The inscription on it reads: "In remembrance of Samuel Gurney, who died on 5th June 1856. Erected by his fellow parishioners and Friends (members of the Quaker faith) 1861. 'When the ear heard him, then it blessed him'".

It has been a key landmark in the area for over a century and a half.

The cairn and water fountain West Ham Park

This monument, near the main entrance to West Ham Park on Upton Lane, is all that remains of Ham House - Gurney's former residence.  The cairn and fountain are constructed from rubble and remnants from the house, and located immediately in front of where it stood.

The cairn in West Ham Park, marking
 location of Ham House, on whose grounds
 the park was established
The house, itself,  was knocked down in 1872, prior to the sale of the grounds surrounding it, by Samuel's grandson, John, to the Corporation of the City of London, for the establishment of West Ham Park.

The Park , which was opened two years later by the Lord Mayor of London in a ceremony full of pomp, is probably Gurney's most obvious lasting legacy to Forest Gate.

Joseph Fry Drinking Fountain, Wanstead Flats

Another Gurney connection. Joseph Fry (1809 - 1896) was Samuel Gurney's nephew, being the sixth of  Elizabeth Fry's children. He was brought up next door to the Gurneys, in The Cedars, on Portway - which later became the local Territorial Army headquarters (an ironic use for the former house of a Quaker family).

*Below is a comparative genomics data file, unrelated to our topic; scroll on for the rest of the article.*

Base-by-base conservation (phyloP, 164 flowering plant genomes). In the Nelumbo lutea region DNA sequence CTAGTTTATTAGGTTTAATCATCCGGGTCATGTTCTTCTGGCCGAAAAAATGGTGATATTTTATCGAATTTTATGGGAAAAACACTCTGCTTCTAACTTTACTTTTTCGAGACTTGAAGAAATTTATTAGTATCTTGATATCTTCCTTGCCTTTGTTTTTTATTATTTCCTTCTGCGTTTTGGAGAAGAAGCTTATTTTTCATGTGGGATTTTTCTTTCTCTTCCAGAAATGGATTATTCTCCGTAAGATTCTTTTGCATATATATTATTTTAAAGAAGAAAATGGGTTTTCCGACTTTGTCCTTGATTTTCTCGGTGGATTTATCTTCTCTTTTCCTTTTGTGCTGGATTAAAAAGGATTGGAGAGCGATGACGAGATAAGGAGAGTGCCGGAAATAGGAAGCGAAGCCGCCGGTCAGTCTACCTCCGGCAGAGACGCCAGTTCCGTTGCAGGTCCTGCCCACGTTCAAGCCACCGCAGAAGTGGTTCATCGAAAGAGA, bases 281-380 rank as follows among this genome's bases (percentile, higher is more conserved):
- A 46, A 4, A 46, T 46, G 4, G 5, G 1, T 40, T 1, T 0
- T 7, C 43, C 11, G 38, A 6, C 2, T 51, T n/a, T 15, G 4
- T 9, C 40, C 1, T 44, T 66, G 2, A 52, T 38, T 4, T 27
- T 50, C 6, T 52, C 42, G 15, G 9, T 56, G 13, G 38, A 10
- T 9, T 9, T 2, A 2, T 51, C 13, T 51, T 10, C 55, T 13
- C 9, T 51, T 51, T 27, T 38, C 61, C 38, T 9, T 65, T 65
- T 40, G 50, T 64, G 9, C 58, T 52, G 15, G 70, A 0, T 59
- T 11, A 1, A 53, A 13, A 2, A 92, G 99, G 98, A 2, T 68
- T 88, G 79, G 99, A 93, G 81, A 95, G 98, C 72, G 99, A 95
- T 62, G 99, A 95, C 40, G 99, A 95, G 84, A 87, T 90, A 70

The fountain at the southern end of Wanstead Flats was erected in memory of Joseph, for his commitment to the Metropolitan Drinking and Cattle Trough Association. This body raised donations and for the construction of many drinking fountains, for people and horses in and around London, in the second half of the nineteenth century.

 In undertaking this work, Joseph was continuing the work of his uncle, Samuel Gurney, who took time off from his many other commitments to  be instrumental in establishing the Association in the 1850s!

Joseph Fry water fountain, Wanstead Flats
The Association was originally started by Gurney and a colleague as a way of providing clean water for London's poor, and an alternative to beer, following a severe cholera epidemic in the early 1850s. As such, many of the original fountains were sited opposite pubs. The animal connection and troughs only came a decade later, and were developed under Fry's watch.

The Flats' memorial to Fry was built from the proceeds of funds collected from an appeal  launched as  a tribute to recognise Joseph's work, after his death, in 1897.